Saturday, December 5, 2009

Mass Hysteria

I was a biology major in college. I remember studying the human body and the mind-boggling sophistication of the immune system. I remember Dr. Ted Johnson addressing our society’s germ-o-phobia by quipping: “Unless there’s more than one of you on it, you’re not going to get a disease from a toilet seat.”

I loved George Carlin’s routine about that same societal over-sanitation in which he extols the virtues of getting exposed to as much crud as you can because it gives the immune system exercise. He goes on to talk about swimming in the Hudson River as a child and concludes by yelling, “Raw sewage! We swam in RAW SEWAGE!” and claiming that’s what led to healthy childhood immunity.

When H1N1 hit the scene, I followed a bit of the coverage and, when the CDC arrived at the conclusion that this virus was really no more threatening than your run-of-the-mill winter flu, I stopped paying attention. Our school district has sent out notifications of the status of the virus within our community and the tone has always been highly rational and measured. No, we will not be closing down schools. No, we don’t expect you to quarantine yourself for every case of the sniffles. No, we will not buy into the media-created hysteria but we will keep you posted about any developments.

Great, I thought. No worries.

So when the school district sent out a notification that it was hosting a Hennepin County H1N1 vaccine clinic at the high school, it gave me pause. Should I be worried?

I consulted the most rational, thoughtful and well-informed person I know: my dad. He was quick to confirm most of what I knew, but was able to fill in a few holes—most importantly that, while half of H1N1 deaths among children were in kids with additional underlying health issues, half of these deaths were in kids who were otherwise healthy. He gently and quite non-hysterically advised that I probably ought to have the kids vaccinated if the vaccine was being made available to them.

This bugged me. Not because my dad was wrong, but because he was so damn rational about it. I was left in a parental conundrum: do I stick with my gut instinct, which is to roll the dice with George Carlin, or do I listen to measured wisdom and just take the kids to the clinic? I felt like no matter what I chose, I was wrong. My husband pointed out that I could look at it another way: “no matter what you choose, you’d be right.” But that didn’t help. Because I still didn’t know which one was a better choice.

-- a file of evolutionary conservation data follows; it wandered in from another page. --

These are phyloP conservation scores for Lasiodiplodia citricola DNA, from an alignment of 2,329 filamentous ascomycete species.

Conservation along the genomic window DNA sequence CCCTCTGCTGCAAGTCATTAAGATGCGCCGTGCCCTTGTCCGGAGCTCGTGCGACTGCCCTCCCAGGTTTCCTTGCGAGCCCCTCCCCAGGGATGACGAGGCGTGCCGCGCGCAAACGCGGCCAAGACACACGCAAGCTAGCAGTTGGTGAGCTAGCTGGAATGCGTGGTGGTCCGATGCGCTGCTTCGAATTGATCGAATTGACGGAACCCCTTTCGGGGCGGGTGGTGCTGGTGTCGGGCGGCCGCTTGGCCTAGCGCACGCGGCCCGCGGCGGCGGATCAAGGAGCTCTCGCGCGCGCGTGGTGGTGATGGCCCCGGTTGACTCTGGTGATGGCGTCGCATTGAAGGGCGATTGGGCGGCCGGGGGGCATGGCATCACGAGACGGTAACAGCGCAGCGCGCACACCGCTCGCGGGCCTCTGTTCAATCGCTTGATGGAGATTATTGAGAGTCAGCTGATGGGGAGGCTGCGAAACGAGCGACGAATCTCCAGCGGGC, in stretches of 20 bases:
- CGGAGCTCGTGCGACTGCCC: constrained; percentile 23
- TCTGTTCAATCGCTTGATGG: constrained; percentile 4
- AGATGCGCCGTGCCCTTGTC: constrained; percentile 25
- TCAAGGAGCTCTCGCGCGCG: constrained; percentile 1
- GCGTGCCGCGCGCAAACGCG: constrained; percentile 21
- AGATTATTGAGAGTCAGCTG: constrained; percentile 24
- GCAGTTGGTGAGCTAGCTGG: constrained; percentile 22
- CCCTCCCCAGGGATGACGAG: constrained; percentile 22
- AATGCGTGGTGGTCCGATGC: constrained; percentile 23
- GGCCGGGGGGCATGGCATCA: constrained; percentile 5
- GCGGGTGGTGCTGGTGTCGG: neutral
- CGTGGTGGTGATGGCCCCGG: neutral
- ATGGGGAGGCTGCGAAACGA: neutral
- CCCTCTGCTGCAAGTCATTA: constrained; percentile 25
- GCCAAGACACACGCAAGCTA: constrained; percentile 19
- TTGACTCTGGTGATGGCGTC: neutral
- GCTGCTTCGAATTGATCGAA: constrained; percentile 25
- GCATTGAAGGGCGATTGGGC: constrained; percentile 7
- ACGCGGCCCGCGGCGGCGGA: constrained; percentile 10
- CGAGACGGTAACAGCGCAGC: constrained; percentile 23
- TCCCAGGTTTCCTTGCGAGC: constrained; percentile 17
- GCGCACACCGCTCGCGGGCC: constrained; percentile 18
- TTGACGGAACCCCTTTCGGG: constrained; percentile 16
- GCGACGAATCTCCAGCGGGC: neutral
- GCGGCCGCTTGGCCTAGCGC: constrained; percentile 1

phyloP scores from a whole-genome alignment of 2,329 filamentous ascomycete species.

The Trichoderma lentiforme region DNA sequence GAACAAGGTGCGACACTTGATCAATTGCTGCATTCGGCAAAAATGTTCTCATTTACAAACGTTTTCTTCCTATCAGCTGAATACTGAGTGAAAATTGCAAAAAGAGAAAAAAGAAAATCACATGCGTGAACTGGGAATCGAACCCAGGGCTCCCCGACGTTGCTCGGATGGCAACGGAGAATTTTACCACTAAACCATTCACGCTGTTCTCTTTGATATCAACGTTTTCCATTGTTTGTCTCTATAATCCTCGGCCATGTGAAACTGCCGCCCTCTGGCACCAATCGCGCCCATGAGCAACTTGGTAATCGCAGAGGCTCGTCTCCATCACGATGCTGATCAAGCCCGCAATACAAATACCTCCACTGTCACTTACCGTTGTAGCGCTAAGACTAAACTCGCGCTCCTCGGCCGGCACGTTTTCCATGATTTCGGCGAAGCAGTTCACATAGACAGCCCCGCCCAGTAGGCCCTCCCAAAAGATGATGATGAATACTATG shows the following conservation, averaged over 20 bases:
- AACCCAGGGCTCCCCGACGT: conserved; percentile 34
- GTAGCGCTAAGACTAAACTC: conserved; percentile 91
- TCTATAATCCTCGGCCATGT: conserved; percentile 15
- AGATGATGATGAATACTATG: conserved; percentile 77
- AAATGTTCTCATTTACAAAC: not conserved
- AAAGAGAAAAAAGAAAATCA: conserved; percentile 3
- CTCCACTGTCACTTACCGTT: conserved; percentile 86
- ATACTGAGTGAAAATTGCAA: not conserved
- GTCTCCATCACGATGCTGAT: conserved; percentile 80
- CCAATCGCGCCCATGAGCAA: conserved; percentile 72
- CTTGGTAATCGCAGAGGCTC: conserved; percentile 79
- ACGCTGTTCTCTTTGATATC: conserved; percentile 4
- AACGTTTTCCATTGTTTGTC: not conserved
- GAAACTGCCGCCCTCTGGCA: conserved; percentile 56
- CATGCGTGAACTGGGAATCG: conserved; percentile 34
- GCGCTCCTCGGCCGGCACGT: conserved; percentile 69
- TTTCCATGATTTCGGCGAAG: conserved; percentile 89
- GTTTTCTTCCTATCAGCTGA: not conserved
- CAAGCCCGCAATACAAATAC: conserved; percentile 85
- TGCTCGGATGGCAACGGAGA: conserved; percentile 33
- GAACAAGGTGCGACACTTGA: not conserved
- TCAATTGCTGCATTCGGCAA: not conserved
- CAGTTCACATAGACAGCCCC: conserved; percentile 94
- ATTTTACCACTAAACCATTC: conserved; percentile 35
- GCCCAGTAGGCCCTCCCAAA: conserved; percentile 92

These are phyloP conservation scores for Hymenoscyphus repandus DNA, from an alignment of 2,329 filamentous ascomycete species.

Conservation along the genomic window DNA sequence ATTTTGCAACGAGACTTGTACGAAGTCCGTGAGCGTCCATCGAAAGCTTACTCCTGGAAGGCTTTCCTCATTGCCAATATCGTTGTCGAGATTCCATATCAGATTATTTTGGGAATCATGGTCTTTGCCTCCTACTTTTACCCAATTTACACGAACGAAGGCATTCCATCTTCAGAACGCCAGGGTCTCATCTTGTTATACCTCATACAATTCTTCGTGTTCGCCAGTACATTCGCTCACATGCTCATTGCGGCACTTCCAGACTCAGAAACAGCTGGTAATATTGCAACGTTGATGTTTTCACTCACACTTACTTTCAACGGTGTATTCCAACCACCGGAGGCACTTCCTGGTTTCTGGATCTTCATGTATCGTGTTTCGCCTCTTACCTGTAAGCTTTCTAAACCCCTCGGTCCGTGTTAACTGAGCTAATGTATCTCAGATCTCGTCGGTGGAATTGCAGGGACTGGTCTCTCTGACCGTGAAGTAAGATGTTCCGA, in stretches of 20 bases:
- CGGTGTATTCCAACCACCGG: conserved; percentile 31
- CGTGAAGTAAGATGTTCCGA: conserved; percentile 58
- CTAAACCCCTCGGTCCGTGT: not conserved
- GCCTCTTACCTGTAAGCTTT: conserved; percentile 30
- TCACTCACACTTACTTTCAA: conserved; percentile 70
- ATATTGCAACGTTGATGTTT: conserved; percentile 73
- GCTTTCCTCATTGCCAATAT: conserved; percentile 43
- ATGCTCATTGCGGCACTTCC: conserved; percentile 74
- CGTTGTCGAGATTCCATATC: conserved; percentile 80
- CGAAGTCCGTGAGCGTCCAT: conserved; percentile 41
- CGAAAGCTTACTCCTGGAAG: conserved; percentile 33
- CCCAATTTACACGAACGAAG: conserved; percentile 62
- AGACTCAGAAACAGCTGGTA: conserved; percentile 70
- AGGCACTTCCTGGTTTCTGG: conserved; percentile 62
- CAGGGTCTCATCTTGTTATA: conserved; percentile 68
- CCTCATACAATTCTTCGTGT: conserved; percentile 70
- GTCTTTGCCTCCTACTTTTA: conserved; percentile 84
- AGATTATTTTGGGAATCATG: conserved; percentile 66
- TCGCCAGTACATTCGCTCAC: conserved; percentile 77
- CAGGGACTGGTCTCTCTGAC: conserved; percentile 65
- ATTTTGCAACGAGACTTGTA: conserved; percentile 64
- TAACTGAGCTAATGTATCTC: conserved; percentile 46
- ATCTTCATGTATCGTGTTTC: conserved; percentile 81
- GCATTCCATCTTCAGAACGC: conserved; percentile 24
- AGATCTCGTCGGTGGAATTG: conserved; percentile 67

I decided we’d go to the clinic, but if it was a total mob scene, we’d turn around and leave. On my way to the clinic on December 3rd, I called a friend to talk through my misgivings. After listening to my circular thinking and over-analysis she said: “Have you prayed about it?”


You know, I suppose I could do that, couldn’t I? Yeah, okay then.

So I put it in God’s hands, parked the car at the high school and followed the quickly-moving crowd inside.

Mass hysteria. Literally thousands of people in long, amusement-park-style snaking lines up and down hallways and around corners to the police line in front of the activity center. At least we got inside the building—there were plenty more people lining up outside in the gently falling snow. Are you kidding me? I thought. This is ridiculous.

But I stayed. I told the kids, “Someone told me it goes really fast. So we’ll wait until it actually opens at 4pm and then another 20 minutes. If we’re nowhere near the actual clinic, we’re leaving." The clinic opened. The county workers escorted in the first batch of patients. The line moved all of 30 feet.

Hell with it, I fumed, and we left the building, walking along the now 150-yard-long line outside into the packed parking lot full of roaming cars scouring for empty spots, police vehicles and county workers directing traffic, and back to our car.

I was owly as I drove away. I called Dan to let him know that we hadn’t stayed, that it had been a ridiculous spectacle. He affirmed my decision, but I was still crabby. Why didn’t this feel like God had affirmed my decision not to vaccinate? Why didn’t I feel like I was off the hook?

About three quarters of the way home, I thought, “I’ll call the kids’ pediatrician's office and see what they say.”

“Yes, we do H1N1 vaccines,” they said. “In fact, we’re having a clinic on Saturday—we just got in a new batch. I have openings at 8:15, 8:30 and 8:45 am and then a few later on.”

So this morning at 8:15 we were at the clinic. The kids were nervous. Especially when we walked in and heard the weeping and gnashing of teeth going on behind the door. “That’s promising” I quipped to the kids. All the parents in the waiting room laughed.

At 8:30 we were home. The injections didn’t hurt. “That was fun,” Eiledon said, probably more out of embarrassment for her initial fear and refusal to get the shot. “I wish I’d gone first,” said Gavin in much the same spirit. Done is done, I thought, in that very same spirit. What a non-issue.

So who was the hysterical one?

1 comment:

  1. You did a good thing, Bek. Prior to my own injection of the vaccine a couple of weeks ago, my biggest fear was getting exposed through someone else who had decided to pass on the vaccination. The vaccine doesn't only protect the vaccinated - it also protects the immunocompromised members of the community who may not yet be protected by their own vaccination (despite being a transplant patient, I was among the last of the "priority groups" to be offered the dose before it went to the public).

    So for the immunocompromised population - a heartfelt thanks! (Don't forget that Gavin will need another dose in a month...). :-)